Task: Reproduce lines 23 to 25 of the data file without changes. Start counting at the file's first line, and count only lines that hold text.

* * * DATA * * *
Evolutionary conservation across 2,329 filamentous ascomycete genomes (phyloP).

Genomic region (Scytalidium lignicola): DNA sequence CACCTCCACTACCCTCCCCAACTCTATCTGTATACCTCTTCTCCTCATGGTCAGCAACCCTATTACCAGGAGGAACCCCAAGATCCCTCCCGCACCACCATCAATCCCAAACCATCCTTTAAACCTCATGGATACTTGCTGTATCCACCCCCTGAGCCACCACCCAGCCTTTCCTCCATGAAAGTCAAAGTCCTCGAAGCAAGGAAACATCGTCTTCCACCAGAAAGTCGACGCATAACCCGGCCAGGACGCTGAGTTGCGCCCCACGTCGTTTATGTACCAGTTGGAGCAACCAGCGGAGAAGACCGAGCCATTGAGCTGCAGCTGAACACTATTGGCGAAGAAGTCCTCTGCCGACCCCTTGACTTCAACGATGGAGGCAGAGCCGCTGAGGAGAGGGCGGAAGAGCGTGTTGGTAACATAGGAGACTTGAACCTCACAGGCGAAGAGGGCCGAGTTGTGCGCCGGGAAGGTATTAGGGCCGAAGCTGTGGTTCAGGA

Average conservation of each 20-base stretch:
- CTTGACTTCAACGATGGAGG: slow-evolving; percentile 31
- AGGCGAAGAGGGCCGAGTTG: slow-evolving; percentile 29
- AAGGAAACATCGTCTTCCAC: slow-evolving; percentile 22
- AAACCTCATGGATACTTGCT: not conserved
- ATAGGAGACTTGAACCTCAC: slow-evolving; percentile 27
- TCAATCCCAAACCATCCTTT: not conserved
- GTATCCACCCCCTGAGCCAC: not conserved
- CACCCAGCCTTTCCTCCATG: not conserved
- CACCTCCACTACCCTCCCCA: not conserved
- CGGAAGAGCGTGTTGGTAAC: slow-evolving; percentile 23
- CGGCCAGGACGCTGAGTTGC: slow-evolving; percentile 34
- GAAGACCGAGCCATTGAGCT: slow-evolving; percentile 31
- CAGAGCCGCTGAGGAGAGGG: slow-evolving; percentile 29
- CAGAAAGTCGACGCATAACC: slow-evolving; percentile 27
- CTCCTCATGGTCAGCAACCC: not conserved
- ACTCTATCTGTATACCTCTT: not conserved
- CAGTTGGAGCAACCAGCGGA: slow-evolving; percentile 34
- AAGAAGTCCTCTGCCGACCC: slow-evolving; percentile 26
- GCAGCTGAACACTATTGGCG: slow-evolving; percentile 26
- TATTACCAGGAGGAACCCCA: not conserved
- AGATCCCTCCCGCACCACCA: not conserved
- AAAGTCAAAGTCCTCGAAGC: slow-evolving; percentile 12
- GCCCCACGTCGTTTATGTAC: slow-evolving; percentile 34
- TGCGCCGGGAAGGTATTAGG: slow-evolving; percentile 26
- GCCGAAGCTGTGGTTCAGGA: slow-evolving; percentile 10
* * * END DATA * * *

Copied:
- TATTACCAGGAGGAACCCCA: not conserved
- AGATCCCTCCCGCACCACCA: not conserved
- AAAGTCAAAGTCCTCGAAGC: slow-evolving; percentile 12